Ravin' about Rogan

Ravin' about Rogan

He helped make Florida's Brandon James the NCAA's most dangerous return specialist in 2007. So, when Stan Drayton raves about Tennessee's 2008 return specialist, you tend to take notice.

Vol sophomore Dennis Rogan may lack the blazing speed James possesses, but he exhibits the other traits that have made James perhaps college football's most feared return man.

"Rogan has the perfect mentality for kickoff returns," said Drayton, who oversees Tennessee's running backs in addition to the kick-return team. "He's a North/South guy, a tough nut. He loves it, and he understands the scheme. With those three things in combination, he's going to be a great returner for us this year, no question about it."

As noted earlier, Drayton knows a thing or two about great returners. Under his guidance, James last fall ranked No. 2 nationally in punt returns (18.1 yards) and No. 17 in kickoff returns (28.0 yards).

Although proud of his protege', Drayton downplays his role in James' 2007 success.

"Brandon James was one of my guys but you recruit those guys; there's not much you teach them," Drayton said with a laugh. "They either have it or not, and Brandon James is one of those returners who has it.

"All you had to do was make sure he caught the ball, then let the chains loose after that."

Drayton's modesty is admirable but misplaced. Since joining the UT staff in January, he has coached his kick-return team just as hard as he coached his running backs.

"Special teams is a third of the game," Drayton said. "It's just as important as anything else."

Rogan proved the importance of special teams as a true freshman last year. After coming from nowhere to win the Vols' punt and kickoff return duties at midseason, he averaged 9.7 yards on the former and 29.5 on the latter. Although he had too few runbacks to qualify for the SEC statistics in either category, his kickoff-return mark would have ranked No. 2 in the league.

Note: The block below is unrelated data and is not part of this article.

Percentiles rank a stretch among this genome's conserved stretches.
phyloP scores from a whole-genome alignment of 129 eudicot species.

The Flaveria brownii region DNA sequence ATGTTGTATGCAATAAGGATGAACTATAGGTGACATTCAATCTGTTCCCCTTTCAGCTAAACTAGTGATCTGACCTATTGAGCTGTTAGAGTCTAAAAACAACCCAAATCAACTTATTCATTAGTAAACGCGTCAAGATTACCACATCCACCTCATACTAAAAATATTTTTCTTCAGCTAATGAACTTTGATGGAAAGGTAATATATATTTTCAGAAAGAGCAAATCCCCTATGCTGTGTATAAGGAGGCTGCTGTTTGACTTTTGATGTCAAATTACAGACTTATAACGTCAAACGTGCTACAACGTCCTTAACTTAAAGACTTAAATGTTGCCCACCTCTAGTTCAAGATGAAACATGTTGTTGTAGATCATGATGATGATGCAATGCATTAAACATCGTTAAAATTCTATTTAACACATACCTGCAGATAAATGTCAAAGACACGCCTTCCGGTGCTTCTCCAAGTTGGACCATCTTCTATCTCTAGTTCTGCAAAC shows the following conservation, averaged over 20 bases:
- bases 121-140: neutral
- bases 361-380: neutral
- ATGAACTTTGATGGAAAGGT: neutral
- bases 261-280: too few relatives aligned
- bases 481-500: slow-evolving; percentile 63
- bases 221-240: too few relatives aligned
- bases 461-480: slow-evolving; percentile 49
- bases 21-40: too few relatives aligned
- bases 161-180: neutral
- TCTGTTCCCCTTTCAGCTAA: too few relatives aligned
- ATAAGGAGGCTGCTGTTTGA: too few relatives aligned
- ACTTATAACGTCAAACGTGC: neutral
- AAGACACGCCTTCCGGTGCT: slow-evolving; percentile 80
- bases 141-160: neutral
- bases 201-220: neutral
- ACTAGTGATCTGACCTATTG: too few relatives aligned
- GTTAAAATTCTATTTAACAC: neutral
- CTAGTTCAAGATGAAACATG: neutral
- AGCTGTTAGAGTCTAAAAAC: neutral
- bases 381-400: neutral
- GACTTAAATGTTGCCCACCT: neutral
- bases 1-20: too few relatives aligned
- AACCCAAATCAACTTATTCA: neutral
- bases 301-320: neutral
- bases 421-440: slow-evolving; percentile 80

Continued improvement in special-teams play was an emphasis at Tennessee this spring. Drayton noticed.

"Our coaches do a phenomenal job," he said. "The emphasis starts right at the top, with Coach (Phillip) Fulmer. He's directly involved with it."

Not as involved as Drayton, though. The new assistant coach's hard-nosed approach to special teams has caught the eye of his fellow Vol aides.

"Stan's very intense, very thorough," Fulmer said. "He has a background with the pros and the colleges, and he's very intense with the special teams. He's definitely thorough and a very good communicator with it."

Defensive coordinator John Chavis also is impressed with Drayton's ability to instill his enthusiasm for special-teams play into Tennessee's players.

"They've been eager to work," Chavis said. "When they get excited, it translates into an opportunity to make a step in the right direction. I feel we're a lot farther along than we were last year, and I think our special teams were much improved last year."

The level of a program's special-teams play usually is linked to the level of commitment exhibited by the athletes involved. Drayton says the Vols showed him plenty of commitment to the return game during the just-concluded spring practice.

"Our players have bought into it, the mentality of it all," he said. "They understand what we're trying to do and they understand the mentality of what it takes to be good. There's a lot of unselfish football players and starters on those teams, and that's great to see."

Drayton is not in Knoxville to "fix" Tennessee's special teams. Even without him, the Vols averaged a hefty 24.4 yards per kickoff return last fall, ranking No. 1 in the SEC and No. 11 nationally.

"I'm excited about my involvement with special teams, which is kickoff returns," he said. "Those guys were good last year. They started off a little rocky but they finished top-10 or so in the country.

"I'm just adding on to what already was in place here."

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